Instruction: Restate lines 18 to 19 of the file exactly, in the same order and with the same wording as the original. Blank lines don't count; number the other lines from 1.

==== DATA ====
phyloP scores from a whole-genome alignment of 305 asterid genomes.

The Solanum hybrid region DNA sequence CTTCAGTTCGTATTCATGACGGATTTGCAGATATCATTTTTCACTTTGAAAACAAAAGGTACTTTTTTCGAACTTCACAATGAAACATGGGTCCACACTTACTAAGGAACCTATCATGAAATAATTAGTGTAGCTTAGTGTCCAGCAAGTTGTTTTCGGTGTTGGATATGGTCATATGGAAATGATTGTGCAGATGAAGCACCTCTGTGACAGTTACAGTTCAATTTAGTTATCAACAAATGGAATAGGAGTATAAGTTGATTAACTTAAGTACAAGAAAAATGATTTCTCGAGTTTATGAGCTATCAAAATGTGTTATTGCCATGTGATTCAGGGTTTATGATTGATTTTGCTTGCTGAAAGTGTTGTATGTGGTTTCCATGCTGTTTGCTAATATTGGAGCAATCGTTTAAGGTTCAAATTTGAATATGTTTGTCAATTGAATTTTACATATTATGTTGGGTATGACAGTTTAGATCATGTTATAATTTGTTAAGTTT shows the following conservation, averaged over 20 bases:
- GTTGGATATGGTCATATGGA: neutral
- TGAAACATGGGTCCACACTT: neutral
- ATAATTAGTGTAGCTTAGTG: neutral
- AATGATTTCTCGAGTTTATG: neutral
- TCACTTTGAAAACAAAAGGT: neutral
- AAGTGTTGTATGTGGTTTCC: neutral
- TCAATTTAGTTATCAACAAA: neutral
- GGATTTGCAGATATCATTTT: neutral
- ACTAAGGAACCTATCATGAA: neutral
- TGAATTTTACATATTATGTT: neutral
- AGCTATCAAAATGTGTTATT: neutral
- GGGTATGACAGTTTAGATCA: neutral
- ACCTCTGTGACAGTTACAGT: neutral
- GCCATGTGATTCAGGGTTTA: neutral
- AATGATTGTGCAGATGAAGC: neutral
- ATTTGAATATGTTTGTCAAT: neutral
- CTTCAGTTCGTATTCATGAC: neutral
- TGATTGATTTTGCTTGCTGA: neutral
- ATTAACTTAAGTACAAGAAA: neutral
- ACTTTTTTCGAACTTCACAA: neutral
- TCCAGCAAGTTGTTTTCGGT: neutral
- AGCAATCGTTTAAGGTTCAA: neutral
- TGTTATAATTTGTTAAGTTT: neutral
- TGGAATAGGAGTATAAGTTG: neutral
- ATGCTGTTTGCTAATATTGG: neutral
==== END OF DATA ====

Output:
- ATTTGAATATGTTTGTCAAT: neutral
- CTTCAGTTCGTATTCATGAC: neutral